A laptop with NVIDIA Optimus or AMD’s switchable graphics is the worst-case situation. These portables typically feature dual graphics processing units. A laptop with NVIDIA Optimus, for instance, will feature both an NVIDIA GPU (which is more powerful but drains the battery faster) and an Intel GPU (which is more efficient but uses more power), allowing the user to switch between the two as needed.
The Intel graphics are used by default until you start a game, at which point the NVIDIA graphics are activated on Windows (where this is correctly supported).
If you put Linux on an NVIDIA Optimus laptop, it will always use the NVIDIA graphics, which will quickly drain the battery. To get things working, you’ll need to install the Nvidia-prime package on Ubuntu and run NVIDIA’s Linux drivers to enable Optimus. Some laptops may also allow you to visit the BIOS or UEFI firmware settings panel and disable your discrete GPU, allowing Linux to use only onboard graphics without any further configuration.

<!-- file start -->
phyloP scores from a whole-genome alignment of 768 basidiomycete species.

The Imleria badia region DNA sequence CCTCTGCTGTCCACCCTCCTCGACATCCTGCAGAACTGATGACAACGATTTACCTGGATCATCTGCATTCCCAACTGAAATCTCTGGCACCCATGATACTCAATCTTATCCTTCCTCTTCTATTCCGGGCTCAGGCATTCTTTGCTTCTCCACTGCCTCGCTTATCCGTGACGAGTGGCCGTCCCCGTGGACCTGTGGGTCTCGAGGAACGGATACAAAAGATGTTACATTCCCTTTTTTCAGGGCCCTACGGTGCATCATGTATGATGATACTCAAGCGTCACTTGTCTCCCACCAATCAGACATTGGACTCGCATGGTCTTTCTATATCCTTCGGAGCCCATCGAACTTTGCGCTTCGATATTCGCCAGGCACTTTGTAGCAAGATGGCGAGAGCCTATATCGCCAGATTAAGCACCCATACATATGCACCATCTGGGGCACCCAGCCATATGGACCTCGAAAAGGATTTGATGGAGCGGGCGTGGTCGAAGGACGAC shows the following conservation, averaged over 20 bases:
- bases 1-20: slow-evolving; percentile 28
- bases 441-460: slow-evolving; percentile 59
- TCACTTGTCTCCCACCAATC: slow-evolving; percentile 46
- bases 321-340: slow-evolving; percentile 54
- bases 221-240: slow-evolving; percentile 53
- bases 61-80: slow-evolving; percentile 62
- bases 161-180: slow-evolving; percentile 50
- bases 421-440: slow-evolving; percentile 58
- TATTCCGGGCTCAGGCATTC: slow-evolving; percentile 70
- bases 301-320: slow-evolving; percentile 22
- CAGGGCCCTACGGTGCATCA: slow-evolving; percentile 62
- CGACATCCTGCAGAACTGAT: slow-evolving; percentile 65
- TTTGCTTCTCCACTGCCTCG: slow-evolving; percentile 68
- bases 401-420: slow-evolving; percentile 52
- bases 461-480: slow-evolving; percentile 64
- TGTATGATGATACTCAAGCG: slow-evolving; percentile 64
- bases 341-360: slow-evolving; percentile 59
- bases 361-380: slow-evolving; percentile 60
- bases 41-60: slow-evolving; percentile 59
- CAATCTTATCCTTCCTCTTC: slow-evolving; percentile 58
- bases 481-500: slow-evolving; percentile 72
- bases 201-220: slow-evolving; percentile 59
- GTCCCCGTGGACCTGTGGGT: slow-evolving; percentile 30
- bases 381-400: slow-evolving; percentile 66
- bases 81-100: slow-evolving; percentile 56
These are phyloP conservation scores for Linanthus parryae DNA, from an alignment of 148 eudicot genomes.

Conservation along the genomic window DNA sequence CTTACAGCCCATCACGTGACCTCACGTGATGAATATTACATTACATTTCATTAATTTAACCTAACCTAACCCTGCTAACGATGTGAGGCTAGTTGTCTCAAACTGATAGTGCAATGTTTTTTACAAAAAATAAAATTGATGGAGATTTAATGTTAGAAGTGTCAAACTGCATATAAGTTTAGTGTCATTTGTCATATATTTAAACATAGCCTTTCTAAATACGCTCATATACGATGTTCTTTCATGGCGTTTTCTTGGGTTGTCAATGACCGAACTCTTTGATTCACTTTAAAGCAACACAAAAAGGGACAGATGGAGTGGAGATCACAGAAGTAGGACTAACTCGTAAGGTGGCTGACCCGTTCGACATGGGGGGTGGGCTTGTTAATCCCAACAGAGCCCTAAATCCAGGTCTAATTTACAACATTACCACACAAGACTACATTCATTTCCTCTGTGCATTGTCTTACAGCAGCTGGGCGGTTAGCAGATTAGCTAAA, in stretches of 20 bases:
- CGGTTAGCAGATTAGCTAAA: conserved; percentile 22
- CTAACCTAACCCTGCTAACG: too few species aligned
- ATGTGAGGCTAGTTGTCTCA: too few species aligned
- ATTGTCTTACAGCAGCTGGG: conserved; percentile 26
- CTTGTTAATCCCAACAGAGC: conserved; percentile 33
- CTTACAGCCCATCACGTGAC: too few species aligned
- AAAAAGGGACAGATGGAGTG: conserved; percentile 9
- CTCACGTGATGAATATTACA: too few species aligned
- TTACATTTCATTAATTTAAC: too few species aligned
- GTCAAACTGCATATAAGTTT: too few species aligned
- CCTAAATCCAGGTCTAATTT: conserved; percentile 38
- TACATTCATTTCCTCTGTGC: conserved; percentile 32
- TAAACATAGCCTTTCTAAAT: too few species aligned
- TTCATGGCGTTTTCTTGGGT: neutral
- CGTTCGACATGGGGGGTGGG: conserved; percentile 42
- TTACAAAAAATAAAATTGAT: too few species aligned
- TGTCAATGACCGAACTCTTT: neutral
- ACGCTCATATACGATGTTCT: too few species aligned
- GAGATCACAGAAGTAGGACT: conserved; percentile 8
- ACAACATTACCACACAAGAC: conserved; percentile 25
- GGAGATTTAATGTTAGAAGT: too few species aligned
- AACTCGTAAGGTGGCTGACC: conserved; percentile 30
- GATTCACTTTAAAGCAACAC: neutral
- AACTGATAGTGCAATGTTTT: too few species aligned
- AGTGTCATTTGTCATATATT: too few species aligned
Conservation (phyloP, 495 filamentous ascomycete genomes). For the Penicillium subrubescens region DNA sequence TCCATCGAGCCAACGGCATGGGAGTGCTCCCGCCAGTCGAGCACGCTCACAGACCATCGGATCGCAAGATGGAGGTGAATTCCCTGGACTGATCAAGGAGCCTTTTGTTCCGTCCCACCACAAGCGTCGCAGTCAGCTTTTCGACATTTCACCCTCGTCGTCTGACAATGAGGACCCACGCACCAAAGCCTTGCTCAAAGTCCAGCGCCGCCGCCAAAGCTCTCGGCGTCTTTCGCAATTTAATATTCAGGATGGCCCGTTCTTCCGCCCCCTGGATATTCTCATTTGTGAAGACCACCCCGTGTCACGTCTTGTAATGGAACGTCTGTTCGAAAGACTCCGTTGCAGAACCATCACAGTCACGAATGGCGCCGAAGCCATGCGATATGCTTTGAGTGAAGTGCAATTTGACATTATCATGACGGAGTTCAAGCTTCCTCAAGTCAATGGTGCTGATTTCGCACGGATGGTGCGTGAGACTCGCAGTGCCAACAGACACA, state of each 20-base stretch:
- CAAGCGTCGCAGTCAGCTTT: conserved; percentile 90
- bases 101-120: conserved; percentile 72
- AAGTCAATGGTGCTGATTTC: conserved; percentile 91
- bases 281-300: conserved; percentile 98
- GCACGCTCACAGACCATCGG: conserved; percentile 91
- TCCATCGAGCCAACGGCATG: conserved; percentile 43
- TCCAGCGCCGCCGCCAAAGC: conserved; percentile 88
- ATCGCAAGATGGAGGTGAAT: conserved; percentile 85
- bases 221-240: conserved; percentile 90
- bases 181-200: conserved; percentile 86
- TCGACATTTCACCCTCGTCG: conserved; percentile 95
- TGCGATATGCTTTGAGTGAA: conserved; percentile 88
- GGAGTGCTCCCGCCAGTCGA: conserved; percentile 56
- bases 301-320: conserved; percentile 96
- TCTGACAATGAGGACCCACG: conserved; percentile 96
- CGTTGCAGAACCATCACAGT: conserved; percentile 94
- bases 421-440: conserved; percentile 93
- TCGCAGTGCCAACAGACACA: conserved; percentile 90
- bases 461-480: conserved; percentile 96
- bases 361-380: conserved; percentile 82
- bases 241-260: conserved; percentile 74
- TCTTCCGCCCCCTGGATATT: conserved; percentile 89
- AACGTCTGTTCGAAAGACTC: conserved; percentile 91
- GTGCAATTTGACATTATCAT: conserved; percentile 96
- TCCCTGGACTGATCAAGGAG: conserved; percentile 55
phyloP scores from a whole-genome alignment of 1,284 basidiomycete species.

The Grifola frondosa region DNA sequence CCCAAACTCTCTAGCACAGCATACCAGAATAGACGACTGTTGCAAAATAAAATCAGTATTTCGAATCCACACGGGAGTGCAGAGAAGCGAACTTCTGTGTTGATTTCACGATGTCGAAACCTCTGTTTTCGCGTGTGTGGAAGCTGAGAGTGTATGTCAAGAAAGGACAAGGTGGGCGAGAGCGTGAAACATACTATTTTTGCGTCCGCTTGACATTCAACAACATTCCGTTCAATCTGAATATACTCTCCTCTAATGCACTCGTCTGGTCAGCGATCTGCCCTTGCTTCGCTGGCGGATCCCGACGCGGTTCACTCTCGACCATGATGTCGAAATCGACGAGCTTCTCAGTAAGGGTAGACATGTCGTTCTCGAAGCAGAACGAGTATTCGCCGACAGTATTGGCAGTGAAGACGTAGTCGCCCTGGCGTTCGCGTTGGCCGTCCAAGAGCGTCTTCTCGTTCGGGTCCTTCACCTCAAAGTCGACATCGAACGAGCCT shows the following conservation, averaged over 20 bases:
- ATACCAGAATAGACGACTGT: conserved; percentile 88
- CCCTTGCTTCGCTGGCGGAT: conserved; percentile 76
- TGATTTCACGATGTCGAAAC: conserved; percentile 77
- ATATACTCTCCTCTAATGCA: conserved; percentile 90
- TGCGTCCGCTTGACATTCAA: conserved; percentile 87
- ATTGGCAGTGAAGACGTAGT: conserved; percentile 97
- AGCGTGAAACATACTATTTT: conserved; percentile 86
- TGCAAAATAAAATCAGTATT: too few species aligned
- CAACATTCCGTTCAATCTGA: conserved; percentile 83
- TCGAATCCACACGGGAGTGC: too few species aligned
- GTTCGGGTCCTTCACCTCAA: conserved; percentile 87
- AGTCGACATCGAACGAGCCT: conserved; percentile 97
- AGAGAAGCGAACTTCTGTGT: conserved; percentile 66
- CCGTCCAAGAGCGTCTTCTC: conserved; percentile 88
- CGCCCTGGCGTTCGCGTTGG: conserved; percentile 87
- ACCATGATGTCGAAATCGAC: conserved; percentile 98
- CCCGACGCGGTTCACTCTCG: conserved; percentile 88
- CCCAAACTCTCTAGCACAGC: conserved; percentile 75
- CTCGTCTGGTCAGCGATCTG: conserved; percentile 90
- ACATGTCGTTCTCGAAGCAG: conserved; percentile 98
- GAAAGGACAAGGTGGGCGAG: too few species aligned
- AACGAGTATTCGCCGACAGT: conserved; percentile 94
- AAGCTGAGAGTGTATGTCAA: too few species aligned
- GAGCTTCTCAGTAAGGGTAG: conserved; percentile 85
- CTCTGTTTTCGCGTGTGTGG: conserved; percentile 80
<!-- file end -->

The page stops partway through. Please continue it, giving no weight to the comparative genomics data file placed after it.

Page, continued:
The proprietary NVIDIA or AMD graphics drivers may improve performance even if you do not have a dual-GPU, switchable graphics system. Power-saving features may be accessible with these drivers if they aren’t supported by the default open-source drivers.
Check if Your Battery Needs to Be Replaced
Battery replacement might be in order if your laptop is shutting down prematurely. Over time, the capacity of any given battery will decrease relative to when it was first manufactured.